A RANGE OF ESG APPROACHES
The goals of the following ESG strategies range from more “investment first” at the top, to more “impact first” at the bottom.
- ESG Aware: May consider principles in the investment analysis
- ESG Integration: Seamlessly blends consideration of ESG principles with other fundamental and technical insights to develop full perspective on a company’s business prospects
- Exclusion: Excludes companies or sectors that do not align with faith or personal values, or that have poor ESG ratings
- Thematic: Addresses specific trends such as clean energy, water, poverty or gender equality
- Impact: Intentionally selected to generate positive, measurable, social or environmental outcomes alongside financial return
While on the demand side, money managers have been building ESG investing platforms for several years, on the supply side, issuers have been hesitant to get involved in a new type of issuance that requires additional effort and verification expense without a proven benefit, such as reduced interest cost. As the regulatory and political landscape for ESG-designated municipal bonds expands, investor demand is expected to grow, which may lead to a price differential for issuers. This includes the potential to broaden the investor base by attracting crossover buyers (especially on taxable bonds) that have ESG mandates but haven’t yet looked at municipal bonds to fill those mandates.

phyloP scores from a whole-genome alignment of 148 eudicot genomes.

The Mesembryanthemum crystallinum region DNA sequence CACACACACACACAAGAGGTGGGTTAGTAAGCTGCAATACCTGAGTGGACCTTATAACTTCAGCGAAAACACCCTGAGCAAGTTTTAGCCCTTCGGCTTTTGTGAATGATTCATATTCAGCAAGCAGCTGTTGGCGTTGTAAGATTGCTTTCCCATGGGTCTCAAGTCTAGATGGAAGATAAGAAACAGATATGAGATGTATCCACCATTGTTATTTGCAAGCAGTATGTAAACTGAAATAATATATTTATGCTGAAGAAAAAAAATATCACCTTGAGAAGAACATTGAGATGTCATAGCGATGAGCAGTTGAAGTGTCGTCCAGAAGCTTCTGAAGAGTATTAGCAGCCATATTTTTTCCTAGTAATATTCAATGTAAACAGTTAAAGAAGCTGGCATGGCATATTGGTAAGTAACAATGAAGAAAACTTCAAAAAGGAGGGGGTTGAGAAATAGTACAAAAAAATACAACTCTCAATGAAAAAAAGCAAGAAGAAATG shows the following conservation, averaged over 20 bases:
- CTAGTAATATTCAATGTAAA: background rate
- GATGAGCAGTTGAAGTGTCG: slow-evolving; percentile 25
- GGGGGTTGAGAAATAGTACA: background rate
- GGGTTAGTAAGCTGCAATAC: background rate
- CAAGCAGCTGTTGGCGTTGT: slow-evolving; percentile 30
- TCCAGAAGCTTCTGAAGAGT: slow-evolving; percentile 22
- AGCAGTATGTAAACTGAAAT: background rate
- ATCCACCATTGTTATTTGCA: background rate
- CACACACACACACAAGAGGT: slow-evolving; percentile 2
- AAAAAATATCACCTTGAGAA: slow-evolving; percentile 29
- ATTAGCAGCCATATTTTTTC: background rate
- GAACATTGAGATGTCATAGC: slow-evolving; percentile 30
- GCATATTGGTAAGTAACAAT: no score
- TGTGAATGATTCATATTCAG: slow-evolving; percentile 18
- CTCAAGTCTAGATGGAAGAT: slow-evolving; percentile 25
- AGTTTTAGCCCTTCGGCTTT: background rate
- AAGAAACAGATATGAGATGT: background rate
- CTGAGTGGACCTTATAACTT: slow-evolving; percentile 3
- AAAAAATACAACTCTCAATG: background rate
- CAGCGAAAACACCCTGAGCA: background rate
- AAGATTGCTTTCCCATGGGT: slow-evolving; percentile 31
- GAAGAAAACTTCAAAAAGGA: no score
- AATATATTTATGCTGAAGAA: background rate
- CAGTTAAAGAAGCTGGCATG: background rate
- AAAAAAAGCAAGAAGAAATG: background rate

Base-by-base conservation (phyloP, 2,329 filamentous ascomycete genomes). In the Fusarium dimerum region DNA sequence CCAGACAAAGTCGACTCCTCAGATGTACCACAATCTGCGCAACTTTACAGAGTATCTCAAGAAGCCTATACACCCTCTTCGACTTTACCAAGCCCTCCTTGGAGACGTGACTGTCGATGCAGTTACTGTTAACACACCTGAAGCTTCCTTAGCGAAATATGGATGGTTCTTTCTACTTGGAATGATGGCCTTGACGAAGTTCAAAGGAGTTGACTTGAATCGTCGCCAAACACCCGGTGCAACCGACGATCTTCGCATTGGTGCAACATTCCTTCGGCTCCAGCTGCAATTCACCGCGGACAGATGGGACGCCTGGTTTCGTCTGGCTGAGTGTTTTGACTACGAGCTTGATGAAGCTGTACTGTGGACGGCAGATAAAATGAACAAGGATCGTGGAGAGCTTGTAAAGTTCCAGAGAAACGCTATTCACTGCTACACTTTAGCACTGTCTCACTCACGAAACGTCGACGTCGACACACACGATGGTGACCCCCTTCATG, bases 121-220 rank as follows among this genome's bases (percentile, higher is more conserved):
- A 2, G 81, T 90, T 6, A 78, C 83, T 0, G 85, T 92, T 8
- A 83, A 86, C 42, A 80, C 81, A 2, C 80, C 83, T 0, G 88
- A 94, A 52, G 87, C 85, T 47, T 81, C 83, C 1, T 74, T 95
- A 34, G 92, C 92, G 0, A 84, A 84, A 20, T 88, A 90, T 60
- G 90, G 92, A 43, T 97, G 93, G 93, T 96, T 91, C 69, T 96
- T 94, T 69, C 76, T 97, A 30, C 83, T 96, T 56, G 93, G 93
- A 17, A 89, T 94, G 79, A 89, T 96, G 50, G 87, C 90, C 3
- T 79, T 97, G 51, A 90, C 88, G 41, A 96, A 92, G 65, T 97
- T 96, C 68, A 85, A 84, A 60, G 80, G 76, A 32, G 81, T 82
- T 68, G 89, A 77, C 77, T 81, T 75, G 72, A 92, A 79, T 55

As part of their responsibility to provide material and accurate disclosure to investors, the use of an ESG designation may require additional disclosure. For example, green bonds that address resiliency will likely require the issuer to address risks to the issuer’s future ability to generate funds needed to repay the bonds, and require ongoing updates to the disclosure.
Particularly within the environmental segment of ESG, there is increasing demand for issuers to provide accurate and ongoing disclosure regarding sustainability, including potential risks from climate change. This is a daunting task as it requires issuers to make assumptions about what will happen in the future if current issues aren’t addressed. The exact form and nature of this type of disclosure is currently a topic of discussion by industry participants.
The Government Finance Officers Association (GFOA) just released its first-ever recommendation on ESG disclosure to guide state and local governments on best practices related to environmental risk, and the Securities and Exchange Commission recently announced the creation of a climate and ESG task force in its enforcement division. The 22-member, newly formed group is tasked with identifying ESG-related misconduct and, in particular, any material gaps or misstatements in issuers’ disclosure of climate risks under existing rules.